Past saying this direction has been adopted though, there has not been a definite answer to how it will manifest itself beyond “continuing to work with students and administration,” and now, not yet determined faculty members.
However, Brower said this is an approach the university has previously used with success. Examples include measures taken by administrators last spring to engage campus after the Madison Initiative for Undergraduates was announced, and Brower and Dean of Students Lori Berquam’s efforts to build momentum behind the Wisconsin Experience.
Olikara said if Vice Provost for Diversity and Climate Damon Williams approves the direction when they meet Monday, the committee will adopt it.
“I’m not going to do anything independently of his office. It makes sense to coordinate what we’re doing as this idea fits perfectly into what this campus is doing,” Olikara said.
With the campaign-style approach, he said the committee would promote innovation and coordination across campus units by engaging students, staff and faculty.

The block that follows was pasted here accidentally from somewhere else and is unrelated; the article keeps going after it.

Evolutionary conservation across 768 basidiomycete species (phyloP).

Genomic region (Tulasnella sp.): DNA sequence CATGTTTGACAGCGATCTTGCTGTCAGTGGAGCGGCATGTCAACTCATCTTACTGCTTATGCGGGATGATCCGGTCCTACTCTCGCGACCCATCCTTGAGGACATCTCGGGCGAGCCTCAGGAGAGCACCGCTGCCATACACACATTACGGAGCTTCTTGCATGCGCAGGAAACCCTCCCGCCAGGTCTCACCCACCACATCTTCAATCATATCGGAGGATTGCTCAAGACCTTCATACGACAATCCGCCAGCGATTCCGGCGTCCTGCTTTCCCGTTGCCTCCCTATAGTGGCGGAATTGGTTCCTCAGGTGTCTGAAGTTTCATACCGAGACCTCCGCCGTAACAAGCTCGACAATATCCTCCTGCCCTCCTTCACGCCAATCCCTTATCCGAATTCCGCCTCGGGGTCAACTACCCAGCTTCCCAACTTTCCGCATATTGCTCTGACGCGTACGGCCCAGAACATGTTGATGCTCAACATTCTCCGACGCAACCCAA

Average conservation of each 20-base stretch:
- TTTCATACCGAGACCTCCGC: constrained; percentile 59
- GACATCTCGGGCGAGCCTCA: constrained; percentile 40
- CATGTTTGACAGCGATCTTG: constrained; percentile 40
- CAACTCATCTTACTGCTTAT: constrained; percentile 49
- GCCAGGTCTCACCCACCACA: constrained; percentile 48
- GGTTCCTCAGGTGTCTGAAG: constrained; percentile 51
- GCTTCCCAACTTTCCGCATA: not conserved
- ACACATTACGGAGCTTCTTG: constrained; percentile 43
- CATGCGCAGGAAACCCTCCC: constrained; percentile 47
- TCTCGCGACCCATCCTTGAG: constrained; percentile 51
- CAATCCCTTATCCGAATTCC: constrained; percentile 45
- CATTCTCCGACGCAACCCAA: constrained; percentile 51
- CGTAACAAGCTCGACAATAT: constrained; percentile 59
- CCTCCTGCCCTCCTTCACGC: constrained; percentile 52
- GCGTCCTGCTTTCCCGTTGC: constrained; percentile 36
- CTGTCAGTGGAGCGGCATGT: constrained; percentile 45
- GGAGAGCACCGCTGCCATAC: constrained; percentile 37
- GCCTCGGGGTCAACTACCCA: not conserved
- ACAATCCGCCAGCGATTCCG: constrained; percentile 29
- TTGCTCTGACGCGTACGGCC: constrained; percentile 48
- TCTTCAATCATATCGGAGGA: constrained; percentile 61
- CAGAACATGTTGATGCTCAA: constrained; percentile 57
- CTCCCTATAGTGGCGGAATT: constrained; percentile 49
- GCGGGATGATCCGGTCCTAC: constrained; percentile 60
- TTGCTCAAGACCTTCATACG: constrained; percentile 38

“The general theme of these conversations will be, what does it mean to expand our diversity initiative to include more students and bring more students into the conversation?” Olikara said.
While these goals would align with the campus-wide move toward a mindset of inclusive excellence, Brower said the concept can be a “double edged sword” to implement as while it expands inclusiveness, it is more difficult to define and hold people accountable for its success.
The continual planning process the committee is going through also conflicts with the inclusive excellence “call to action” which states, “now is not a time for more planning. Now is a time for purposeful action.”
In the background, however, the committee has been working on a few definite projects.
Currently, the group operates on a largely volunteer basis. Olikara said members can propose ideas, after which someone takes leadership and is expected to follow through on the idea.
For example, an intern is currently looking into the expansion of funding and accommodations for students with disabilities to include non-registered student organization events. Currently, the university only provides services for RSO events, limiting opportunities for students with disabilities.
However, he said a structure, which now would be embodied by the ability to begin a campaign, must be in place before much further action can be taken.
Finding a place among other groups